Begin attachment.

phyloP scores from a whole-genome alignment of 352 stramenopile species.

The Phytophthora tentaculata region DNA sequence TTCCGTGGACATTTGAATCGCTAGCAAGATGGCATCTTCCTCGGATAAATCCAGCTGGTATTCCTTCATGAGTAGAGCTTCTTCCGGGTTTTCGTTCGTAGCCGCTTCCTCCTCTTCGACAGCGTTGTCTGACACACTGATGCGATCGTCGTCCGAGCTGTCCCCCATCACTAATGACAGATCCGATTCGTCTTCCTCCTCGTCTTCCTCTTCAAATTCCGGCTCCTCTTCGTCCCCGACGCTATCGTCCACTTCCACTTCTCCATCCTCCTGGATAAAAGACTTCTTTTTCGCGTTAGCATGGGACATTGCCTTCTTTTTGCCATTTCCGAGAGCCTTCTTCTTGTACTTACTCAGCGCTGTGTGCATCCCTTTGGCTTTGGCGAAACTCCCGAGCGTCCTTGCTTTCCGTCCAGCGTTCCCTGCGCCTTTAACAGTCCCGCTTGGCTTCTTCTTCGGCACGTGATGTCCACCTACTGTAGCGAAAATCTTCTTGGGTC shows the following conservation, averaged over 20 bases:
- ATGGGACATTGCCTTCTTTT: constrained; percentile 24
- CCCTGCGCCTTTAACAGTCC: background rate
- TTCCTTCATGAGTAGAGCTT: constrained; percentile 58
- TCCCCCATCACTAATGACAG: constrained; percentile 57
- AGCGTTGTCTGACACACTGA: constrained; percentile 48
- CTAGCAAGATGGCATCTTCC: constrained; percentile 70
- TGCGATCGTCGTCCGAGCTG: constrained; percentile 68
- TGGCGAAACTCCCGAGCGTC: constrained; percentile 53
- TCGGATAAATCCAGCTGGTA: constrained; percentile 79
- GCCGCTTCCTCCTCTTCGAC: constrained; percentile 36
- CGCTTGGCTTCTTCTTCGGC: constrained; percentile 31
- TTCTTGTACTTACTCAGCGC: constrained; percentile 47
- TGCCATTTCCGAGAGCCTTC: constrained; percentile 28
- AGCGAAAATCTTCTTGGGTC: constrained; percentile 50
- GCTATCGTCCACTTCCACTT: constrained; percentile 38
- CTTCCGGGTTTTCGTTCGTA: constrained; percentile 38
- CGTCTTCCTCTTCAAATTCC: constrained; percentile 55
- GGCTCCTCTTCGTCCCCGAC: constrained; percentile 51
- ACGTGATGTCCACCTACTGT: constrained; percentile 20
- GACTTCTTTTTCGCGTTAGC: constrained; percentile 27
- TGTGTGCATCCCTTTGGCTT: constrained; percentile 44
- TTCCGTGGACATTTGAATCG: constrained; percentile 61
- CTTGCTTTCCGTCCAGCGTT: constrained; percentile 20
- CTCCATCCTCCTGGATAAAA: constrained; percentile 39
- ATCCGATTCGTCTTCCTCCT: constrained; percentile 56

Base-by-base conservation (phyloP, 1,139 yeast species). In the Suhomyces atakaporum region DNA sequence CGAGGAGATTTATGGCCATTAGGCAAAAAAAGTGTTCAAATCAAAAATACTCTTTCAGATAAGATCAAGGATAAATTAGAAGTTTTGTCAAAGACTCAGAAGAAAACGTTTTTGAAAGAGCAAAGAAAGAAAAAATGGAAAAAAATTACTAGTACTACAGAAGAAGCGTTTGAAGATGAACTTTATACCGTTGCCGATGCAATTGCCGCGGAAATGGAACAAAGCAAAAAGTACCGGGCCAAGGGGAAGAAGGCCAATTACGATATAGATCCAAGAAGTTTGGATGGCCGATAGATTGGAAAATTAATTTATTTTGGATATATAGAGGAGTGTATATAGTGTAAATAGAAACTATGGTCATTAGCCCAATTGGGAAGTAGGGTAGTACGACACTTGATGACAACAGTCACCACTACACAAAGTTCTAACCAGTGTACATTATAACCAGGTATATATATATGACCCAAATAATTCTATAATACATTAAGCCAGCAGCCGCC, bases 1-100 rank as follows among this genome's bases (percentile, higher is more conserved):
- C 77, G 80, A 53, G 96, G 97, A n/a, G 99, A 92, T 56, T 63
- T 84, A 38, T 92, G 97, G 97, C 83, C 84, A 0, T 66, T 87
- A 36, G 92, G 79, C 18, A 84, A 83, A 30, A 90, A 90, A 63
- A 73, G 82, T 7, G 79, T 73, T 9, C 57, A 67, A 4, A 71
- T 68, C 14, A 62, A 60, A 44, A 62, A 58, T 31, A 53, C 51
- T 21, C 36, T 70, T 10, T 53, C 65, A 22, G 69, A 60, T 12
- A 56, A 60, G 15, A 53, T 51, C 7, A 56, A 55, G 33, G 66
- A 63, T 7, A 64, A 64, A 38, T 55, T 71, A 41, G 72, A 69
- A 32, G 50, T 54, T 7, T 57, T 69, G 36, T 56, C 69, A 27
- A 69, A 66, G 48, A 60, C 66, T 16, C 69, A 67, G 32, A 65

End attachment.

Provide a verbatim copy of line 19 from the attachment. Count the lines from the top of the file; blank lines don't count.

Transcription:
- CGTCTTCCTCTTCAAATTCC: constrained; percentile 55